“The greatest gift you can give your children are the roots of responsibility and the wings of independence.” ~ Denis Waitley, American Writer & Consultant
On January 20, 2021, President Biden was sworn in as the 46th President of the United States in an uneventful transfer of power. Shortly after taking office, his administration advanced executive actions on a wide range of issues. Short-term focus is expected to be on agenda items considered as positive forces for the economy and market including Biden’s COVID response, an “act big” approach to stimulus with as much as $4 trillion in infrastructure spending, and immigration reform. Much of the agenda will likely take longer than expected to materialize. Longer-term, the market impact is expected to be driven by legislative battles, the COVID recovery, and any action by the Biden Administration to implement tax increases to pay for these priorities.
Stimulus Update: Recent developments include the potential for the House to immediately consider a bill to increase the individual checks by $1,400 and provide quick cash for vaccine distribution to notch an immediate legislative victory, then wait to negotiate the larger package with March increasingly looking like the earliest potential timeline.
Vaccine distribution is one topic that could unify members of Congress. The push for checks would have to clear the Senate, where there have been mixed signals. Democrat Senator Joe Manchin of West Virginia previously downplayed his support for checks, signaling that his opposition is not firm and would rather any additional aid be more targeted. He also suggested going big on infrastructure with $4 trillion in spending over the next ten years. In contrast, Republican Mitt Romney of Utah was less committed to the idea of additional stimulus (he wanted to keep the last package below $1 trillion), saying that he is “not looking” for a new package.
One of the executive orders continues forbearance on federal student lending through September 30 and will continue to add to the spending power of the estimated 22 million borrowers impacted by the order, promoting consumer spending among college graduates. Reports indicate that Biden is considering a reduction of $10,000 per borrower. The Biden Administration also extended the federal eviction moratorium through March.
Some are pushing for the administration to expedite the push for infrastructure spending to quickly maximize economic impact. Budget reconciliation allowing revenue changes with a simple majority vote would be the tool that could deliver a large-scale infrastructure package with tax increases later this year.
How will the spending be paid for? Revenue sources will be a significant obstacle for Biden’s domestic agenda as Janet Yellen’s testimony pointed to tax changes on corporations and wealthy individuals as potential targets, with significant resistance from Republicans.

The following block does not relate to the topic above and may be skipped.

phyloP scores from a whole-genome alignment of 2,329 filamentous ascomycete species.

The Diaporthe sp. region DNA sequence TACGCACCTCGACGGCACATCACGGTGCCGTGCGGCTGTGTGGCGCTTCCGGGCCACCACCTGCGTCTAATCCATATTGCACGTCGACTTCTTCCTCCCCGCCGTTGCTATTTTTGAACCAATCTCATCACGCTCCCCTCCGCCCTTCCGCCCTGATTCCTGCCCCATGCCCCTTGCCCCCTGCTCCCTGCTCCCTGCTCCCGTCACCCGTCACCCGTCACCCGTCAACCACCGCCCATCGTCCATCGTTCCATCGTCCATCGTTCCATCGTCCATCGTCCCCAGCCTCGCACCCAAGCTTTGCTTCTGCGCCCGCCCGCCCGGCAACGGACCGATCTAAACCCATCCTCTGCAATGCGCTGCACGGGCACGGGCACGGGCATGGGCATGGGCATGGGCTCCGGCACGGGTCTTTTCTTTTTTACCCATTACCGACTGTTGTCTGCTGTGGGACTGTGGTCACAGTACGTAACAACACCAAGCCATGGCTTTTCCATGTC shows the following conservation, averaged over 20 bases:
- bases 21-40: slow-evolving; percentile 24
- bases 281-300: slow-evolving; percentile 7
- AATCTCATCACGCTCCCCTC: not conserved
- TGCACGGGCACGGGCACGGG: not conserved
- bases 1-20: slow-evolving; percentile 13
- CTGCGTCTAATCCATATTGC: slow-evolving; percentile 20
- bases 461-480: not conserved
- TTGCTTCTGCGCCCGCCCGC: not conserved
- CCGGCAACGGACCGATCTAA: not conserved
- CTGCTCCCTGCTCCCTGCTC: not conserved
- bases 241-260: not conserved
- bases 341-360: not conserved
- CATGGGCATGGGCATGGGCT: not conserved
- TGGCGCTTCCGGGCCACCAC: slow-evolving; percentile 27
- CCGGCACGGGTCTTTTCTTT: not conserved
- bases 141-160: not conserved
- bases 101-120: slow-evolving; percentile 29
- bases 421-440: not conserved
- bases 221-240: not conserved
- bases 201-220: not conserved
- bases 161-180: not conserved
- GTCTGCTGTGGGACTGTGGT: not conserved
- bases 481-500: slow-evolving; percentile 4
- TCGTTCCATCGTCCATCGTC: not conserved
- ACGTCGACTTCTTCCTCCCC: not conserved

Biden’s first executive actions include mandating masks on federal properties to slow the spread of COVID-19, rejoining the Paris Climate agreement to get a handle on climate change, and reversing key Trump regulations and freezing those that are new or pending. This includes stopping the construction on the southern border wall and ending the 2017 “Muslim travel ban“ immigration restrictions placed on predominantly Muslim countries (for example including Syria, Iran, Iraq, and Libya).
COVID-19 responses include the “100 Days Masking Challenge” with an Executive order to require wearing of masks on federal properties, in federal buildings, and among federal employees and contractors. Biden also implemented a “response coordinator,” Jeff Zients, to keep track of vaccinations, testing, and equipment needs and relay information to the President. Biden rescinded the Trump Administration’s withdrawal from the World Health Organization and intends to reposition the U.S. as a top member of the global health organization with Dr. Anthony Fauci heading this effort.
Biden reestablished the United States membership among the Paris Climate Agreement, an action that will take 30 days to take effect. He ended the Keystone XL pipeline and revoked oil and gas development at national wildlife monuments. In addition, Biden reversed President Trump’s July 2020 order so that undocumented Americans will be included in the census. These are just the top featured events from the first few days with the new administration. More will be revealed. Stay focused and plan accordingly.
All references to President Joe Biden’s inaugural address and executive orders are provided by The Associated Press. There is no assurance that any investment strategy will be successful. The opinions expressed are those of the writer as of January 21, 2021, but not necessarily those of Raymond James and Associates, and subject to change at any time. Information contained in this report was received from sources believed to be reliable, but accuracy is not guaranteed. Past performance does not guarantee future results. Every investor’s situation is unique and you should consider your investment goals, risk tolerance and time horizon before making any investment. Prior to making an investment decision, please consult with your financial advisor about your individual situation.
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This article provided by Darcie Guerin, CFP®, Vice President, Investments & Branch Manager of Raymond James & Associates, Inc. Member New York Stock Exchange/SIPC 606 Bald Eagle Dr. Suite 401, Marco Island, FL 34145. She may be reached at (239)389-1041, email email@example.com. Website: www.raymondjames.com/Darcie.